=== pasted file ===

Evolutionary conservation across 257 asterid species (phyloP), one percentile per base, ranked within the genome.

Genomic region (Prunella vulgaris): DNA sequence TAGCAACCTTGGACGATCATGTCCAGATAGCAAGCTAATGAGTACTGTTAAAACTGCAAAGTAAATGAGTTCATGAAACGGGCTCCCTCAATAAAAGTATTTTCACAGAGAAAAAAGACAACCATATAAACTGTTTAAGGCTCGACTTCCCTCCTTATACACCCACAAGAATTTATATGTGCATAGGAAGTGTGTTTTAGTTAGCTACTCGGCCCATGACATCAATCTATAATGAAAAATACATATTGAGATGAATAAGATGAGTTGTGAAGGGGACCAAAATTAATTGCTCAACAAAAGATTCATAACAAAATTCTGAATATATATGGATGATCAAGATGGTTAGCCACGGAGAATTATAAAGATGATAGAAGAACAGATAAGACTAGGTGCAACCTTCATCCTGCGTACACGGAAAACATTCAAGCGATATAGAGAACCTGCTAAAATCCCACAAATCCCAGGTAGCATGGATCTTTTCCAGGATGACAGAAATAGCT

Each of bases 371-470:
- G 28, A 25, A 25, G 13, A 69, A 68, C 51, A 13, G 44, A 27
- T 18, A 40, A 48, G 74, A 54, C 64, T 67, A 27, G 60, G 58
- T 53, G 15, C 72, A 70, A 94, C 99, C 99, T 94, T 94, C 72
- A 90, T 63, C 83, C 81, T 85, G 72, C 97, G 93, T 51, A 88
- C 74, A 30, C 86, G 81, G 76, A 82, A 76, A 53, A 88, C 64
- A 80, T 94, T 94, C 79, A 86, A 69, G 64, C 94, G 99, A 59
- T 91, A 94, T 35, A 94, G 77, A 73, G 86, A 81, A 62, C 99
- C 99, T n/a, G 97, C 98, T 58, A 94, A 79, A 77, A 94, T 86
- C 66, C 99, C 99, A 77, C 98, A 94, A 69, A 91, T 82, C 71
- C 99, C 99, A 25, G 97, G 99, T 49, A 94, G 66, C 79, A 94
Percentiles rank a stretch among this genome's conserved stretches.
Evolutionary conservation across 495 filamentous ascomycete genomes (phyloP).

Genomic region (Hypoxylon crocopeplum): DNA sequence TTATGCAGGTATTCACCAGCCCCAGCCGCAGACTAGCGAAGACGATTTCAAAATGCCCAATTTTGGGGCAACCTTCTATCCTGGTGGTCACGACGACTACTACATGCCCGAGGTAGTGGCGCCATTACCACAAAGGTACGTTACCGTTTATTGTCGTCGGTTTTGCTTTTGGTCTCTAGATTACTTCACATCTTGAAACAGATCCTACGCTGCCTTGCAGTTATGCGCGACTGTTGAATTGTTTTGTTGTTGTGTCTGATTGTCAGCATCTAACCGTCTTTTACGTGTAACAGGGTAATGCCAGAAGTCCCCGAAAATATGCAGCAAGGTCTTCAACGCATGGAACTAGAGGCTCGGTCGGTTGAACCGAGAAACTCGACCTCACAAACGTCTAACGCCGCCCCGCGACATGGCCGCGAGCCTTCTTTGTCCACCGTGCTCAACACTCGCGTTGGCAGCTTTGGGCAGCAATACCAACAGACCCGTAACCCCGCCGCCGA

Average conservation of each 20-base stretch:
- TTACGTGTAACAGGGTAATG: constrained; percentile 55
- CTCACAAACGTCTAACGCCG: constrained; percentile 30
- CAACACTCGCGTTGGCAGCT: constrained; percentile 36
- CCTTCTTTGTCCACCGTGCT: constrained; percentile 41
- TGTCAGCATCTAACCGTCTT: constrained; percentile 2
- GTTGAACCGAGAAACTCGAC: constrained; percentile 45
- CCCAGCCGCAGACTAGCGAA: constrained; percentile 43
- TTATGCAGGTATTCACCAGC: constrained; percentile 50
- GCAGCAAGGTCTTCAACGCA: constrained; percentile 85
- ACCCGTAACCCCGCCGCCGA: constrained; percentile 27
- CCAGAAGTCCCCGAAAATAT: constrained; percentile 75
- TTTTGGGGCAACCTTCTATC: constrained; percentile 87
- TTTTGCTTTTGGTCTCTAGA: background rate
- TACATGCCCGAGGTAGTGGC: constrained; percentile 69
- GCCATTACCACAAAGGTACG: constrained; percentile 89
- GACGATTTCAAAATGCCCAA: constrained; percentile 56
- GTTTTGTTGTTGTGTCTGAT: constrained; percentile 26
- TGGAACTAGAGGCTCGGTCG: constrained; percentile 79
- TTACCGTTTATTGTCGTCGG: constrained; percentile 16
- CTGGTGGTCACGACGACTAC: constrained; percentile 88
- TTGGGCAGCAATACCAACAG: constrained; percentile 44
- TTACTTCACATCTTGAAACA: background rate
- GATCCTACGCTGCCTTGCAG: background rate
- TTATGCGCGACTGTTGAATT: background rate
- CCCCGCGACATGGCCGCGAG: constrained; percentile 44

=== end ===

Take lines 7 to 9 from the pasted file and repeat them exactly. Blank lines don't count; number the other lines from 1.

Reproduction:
- A 90, T 63, C 83, C 81, T 85, G 72, C 97, G 93, T 51, A 88
- C 74, A 30, C 86, G 81, G 76, A 82, A 76, A 53, A 88, C 64
- A 80, T 94, T 94, C 79, A 86, A 69, G 64, C 94, G 99, A 59